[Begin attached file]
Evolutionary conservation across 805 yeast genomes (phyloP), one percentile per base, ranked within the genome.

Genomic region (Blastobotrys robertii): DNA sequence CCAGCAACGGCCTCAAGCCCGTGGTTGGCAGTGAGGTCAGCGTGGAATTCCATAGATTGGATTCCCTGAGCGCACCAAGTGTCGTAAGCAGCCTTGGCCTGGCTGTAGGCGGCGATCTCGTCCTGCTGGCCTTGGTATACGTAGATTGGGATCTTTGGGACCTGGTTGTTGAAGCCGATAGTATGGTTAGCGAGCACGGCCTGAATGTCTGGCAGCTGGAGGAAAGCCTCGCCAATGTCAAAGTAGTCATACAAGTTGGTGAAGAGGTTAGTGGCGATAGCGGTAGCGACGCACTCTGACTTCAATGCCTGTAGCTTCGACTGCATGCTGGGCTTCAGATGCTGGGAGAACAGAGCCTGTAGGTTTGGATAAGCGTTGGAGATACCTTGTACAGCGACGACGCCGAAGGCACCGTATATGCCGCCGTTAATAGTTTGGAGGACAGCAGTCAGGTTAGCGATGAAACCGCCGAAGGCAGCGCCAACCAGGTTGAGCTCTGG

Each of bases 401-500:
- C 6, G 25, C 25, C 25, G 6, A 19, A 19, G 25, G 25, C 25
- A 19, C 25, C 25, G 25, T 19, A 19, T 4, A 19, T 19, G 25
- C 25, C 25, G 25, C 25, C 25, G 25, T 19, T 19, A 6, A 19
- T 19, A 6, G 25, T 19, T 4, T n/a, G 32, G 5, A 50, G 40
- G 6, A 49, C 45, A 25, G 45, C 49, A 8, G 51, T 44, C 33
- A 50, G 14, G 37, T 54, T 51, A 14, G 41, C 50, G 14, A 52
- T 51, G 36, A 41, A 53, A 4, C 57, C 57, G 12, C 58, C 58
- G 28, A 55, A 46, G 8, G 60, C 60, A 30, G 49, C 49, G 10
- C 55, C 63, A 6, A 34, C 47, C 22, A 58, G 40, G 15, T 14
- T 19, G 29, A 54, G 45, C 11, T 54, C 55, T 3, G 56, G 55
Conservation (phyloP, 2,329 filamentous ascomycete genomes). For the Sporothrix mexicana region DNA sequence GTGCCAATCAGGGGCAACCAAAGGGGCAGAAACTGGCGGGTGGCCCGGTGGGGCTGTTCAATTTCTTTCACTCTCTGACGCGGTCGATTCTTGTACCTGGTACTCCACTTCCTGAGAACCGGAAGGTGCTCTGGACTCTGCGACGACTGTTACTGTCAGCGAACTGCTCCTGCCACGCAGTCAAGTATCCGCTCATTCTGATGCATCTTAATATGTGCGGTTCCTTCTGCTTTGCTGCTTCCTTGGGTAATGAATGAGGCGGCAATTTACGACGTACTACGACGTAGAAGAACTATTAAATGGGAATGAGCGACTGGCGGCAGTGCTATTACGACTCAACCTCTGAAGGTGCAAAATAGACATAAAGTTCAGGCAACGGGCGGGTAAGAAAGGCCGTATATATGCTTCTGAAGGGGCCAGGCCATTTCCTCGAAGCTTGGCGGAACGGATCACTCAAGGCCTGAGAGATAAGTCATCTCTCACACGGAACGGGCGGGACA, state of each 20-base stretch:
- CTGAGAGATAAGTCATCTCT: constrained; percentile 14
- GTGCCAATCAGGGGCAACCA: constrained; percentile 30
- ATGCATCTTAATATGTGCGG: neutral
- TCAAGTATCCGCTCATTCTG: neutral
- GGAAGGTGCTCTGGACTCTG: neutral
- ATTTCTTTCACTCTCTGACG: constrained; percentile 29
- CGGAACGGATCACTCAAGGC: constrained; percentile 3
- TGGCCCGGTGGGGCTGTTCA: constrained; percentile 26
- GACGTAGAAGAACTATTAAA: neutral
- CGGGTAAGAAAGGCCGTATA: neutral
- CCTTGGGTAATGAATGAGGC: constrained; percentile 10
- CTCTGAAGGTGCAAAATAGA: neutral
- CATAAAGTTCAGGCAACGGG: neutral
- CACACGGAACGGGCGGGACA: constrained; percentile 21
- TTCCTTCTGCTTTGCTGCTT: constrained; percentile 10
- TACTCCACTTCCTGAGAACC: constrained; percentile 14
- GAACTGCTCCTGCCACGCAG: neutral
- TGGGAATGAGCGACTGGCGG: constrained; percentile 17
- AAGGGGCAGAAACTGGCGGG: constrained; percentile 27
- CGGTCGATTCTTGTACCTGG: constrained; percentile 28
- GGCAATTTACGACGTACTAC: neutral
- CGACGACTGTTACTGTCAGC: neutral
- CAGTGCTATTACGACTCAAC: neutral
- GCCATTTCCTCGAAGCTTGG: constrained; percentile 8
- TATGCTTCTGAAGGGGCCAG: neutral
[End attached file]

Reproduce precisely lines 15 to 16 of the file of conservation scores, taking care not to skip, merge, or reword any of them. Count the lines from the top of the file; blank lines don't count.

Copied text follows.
- CTGAGAGATAAGTCATCTCT: constrained; percentile 14
- GTGCCAATCAGGGGCAACCA: constrained; percentile 30